You might think that the experience of paying off Vikings only to see them return would have warned people that such an approach was a short term strategy. Well, in Italy in particular the environment was rather different I suspect – I am busking, I must admit I mean first of all you are paying off mercenaries, who are used to doing stuff for money. And secondly, if you paid them to go and bother someone else, you could be sure there would be a nice fat target relatively nearby. In this campaign then, Hawkwood would carry on with his company, and raise extortion money in the same way from Arezzo, Lucca, Siena and Pisa. From Florence alone he was paid 130,000 florins, a lot of money, and in all he probably brought home 215,000 florins.
It was clearly an accepted strategy this extortion thing, and we have a letter from 1374 from Hawkwood and his notaries to the Priors of Siena. It’s a triumph of diplomatic language, so I might give you the whole of it, and it could be a standard letter you might want to use yourself maybe. Here goes
Magnificent and powerful lords and dearest friends
[Dearest friends – nice touch that don’t you think? So personal, respectful helpful, even intimate]
So that your magnificences should not be surprised, [thoughtful I think you will agree] we are letting you know that we had heard that a large company of men-at-arms was gathering outside the boundaries of your territories in order to fight with us, and for that reason we came here to find out if the facts correspond with reports. [Again, helpful, friendly, informational – should be a regular newsletter really, as part of the Companies’ Outreach programme] As a result, if it pleases your lordships to spend a certain sum of money on this company, as customarily ought to be spent on men at arms, [so – nothing new here of course, MAA need to be paid, so of course you will want to oblige. The fact they are not your MAA is of course hardly relevant] we will abstain from damage [oh how thoroughly abstemious and noble!] and, so far as we can, we will keep your territory free from harm: [wait for it – here coms the iron fist bit from the velvet glove] but if not we will allow Pillagers from our company to do whatever they wish. [ooh, there’s a bit of a change in tone!]
Let us know your disposition in regard to these matters.
So, all done in the best possible taste.
While we are on the topic, there’s another letter about Hawkwood from this time also – but one written to Hawkwood. It was from Saint Catherine of Siena. She of course was horrified at these men of violence, and wanted him instead of persecuting the good, honest, peaceful Christians of Italy to go on crusade and persecute the infidel instead. She starts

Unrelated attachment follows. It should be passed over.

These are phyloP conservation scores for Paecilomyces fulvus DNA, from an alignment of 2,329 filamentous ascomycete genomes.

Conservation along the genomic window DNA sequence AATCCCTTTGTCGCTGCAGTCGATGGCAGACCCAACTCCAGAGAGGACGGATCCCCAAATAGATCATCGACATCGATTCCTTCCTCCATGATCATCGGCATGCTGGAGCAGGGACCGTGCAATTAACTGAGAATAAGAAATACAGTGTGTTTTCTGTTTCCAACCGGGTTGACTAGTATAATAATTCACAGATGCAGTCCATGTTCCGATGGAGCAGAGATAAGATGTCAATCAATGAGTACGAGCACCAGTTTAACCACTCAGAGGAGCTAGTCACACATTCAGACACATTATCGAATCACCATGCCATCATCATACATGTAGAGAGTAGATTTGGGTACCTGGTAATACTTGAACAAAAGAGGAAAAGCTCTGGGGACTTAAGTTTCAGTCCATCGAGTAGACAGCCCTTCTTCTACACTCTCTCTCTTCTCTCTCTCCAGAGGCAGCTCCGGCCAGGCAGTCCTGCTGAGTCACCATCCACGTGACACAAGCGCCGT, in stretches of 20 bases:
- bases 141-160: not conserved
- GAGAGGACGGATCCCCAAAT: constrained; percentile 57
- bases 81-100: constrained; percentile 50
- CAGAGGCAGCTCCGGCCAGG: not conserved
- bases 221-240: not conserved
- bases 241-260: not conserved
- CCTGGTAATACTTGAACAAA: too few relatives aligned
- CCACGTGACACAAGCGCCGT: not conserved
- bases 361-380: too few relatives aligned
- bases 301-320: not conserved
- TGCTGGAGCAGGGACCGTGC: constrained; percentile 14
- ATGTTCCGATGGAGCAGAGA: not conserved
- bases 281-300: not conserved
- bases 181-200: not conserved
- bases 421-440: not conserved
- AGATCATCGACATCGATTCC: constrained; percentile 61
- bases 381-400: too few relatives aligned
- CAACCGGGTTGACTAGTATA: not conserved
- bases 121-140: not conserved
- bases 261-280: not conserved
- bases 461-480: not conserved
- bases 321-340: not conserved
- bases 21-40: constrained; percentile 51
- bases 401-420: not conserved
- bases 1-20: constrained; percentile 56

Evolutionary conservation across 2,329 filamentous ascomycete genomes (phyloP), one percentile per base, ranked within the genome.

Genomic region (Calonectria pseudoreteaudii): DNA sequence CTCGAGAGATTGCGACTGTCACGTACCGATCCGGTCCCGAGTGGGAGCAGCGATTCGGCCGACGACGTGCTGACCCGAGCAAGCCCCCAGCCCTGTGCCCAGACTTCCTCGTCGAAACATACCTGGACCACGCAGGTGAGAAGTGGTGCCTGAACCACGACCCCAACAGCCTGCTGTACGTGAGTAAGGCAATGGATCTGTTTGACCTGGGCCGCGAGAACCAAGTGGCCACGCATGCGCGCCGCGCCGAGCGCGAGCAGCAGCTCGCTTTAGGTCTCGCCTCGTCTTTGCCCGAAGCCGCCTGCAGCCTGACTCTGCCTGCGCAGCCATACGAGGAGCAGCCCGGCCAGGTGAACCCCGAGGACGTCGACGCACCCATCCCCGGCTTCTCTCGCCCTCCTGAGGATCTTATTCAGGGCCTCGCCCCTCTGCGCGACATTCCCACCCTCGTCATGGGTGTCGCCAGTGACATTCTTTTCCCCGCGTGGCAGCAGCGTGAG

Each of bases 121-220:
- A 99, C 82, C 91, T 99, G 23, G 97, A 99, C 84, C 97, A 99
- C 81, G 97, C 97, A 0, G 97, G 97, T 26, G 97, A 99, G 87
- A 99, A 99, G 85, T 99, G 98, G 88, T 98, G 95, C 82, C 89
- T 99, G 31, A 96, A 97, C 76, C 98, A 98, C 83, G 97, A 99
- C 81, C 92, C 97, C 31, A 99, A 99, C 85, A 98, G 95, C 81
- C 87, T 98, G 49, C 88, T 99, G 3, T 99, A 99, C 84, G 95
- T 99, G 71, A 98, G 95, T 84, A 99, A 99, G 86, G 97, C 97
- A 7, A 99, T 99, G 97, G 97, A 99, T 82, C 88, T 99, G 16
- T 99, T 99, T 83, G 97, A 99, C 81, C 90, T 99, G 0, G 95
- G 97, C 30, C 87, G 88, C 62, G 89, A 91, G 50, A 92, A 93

Oh dearest and most gentle brother in Christ, would it really be such a great effort to look into your heart and consider the stresses and strains you have endured in serving the devil for money’
That is a nice touch I must admit – this is hurting you more than me sort of thing. Anyway St Cat then advises he go and ‘fight the infidel dogs who possess our holy places’ and so on.
We don’t have a reply from John. He might I suppose have mentioned that he was currently fighting for the Pope, under a banner that had the legend The Holy Company. Either way, the letter doesn’t seem to have made him mend his ways to look for a career change.
A little wrinkle about Hawkwood’s campaign to Florence, is that Florence also awarded Hawkwood an annual pension of 1,200 florins a year in the expectation that this would stay the hand of the executioner in future. It’s interesting I think for a couple of reasons; firstly that such things must surely have compromised Hawkwood’s freedom of action for other employers. And secondly, it’s further evidence that Florence put the threat posed by Hawkwood at the very highest priority; we’ve seen that before as they attached a diplomat specifically to follow Hawkwood in the late 1360s. Hawkwood was increasingly a player, an identified player and possibly free agent for the right offer; he was becoming part of the political system. And Florence was moving towards a position that trying to manage Hawkwood was proving impossible – they couldn’t seem to get rid of him. So – maybe it would be better to have him on their side, inside the tent, and have done.
But not yet. For the moment, the Florentines were livid with the Pope and the church. Florence turned on the clergy in its territory and angrily levied a tax to pay for the bribe. Immediately after Hawkwood’s visit, Florentine emissaries fanned out from the city – the Pope must pay for this, Florence decided a league must be formed, not against the mercenaries this time – but against the Pope. The time was right – Milan joined, followed by all the city states that had seen the Papal banners in Hawkwood’s band, robbing them, essentially in the Pope’s service – Siena, Lucca, Pisa, Arezzo – even Johanna of Naples, still cross about that forced pension. Eight men were elected in Florence to co-ordinate this bright new league, and they earned the name of the Eight Saints. Their first act was to commission a special banner for the League of Eight Saints sent to all allied cities – emblazoned with the word Liberta!